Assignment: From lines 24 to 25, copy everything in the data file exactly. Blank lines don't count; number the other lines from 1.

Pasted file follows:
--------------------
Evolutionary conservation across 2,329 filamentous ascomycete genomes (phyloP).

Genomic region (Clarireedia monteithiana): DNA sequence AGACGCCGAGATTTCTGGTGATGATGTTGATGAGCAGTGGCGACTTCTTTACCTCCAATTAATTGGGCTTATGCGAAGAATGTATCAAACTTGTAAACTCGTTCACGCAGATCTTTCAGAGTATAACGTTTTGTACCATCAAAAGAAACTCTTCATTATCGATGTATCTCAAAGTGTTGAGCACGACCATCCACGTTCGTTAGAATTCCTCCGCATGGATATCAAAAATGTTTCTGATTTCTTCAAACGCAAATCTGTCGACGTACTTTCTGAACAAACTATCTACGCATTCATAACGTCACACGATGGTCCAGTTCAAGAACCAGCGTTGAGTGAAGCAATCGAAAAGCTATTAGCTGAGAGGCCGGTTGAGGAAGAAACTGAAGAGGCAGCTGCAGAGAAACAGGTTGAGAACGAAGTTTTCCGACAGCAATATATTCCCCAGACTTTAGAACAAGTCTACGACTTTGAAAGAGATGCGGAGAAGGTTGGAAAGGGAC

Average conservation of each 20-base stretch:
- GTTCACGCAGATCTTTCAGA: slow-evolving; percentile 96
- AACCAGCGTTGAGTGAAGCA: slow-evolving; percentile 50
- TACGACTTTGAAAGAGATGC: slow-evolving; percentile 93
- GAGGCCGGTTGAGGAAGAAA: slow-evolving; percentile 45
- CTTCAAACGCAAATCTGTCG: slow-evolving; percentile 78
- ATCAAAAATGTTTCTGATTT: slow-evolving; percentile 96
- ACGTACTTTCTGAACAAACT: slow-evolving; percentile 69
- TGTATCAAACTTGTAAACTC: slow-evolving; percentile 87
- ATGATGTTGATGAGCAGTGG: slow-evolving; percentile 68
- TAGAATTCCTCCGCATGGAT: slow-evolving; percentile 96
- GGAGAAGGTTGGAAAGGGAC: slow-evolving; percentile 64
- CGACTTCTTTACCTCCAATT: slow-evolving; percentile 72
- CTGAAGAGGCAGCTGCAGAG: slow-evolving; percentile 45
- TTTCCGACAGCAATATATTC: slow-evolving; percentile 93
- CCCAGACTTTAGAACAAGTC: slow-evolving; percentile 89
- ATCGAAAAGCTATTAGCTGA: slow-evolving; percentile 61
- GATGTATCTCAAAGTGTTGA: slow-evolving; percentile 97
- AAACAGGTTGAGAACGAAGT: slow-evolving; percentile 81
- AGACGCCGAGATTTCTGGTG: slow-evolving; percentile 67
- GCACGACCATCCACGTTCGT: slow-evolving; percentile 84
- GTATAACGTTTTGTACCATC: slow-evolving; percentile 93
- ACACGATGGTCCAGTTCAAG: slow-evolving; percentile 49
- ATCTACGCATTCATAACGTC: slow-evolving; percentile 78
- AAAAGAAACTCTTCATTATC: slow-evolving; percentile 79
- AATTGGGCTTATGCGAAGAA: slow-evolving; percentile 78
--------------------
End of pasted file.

- GTATAACGTTTTGTACCATC: slow-evolving; percentile 93
- ACACGATGGTCCAGTTCAAG: slow-evolving; percentile 49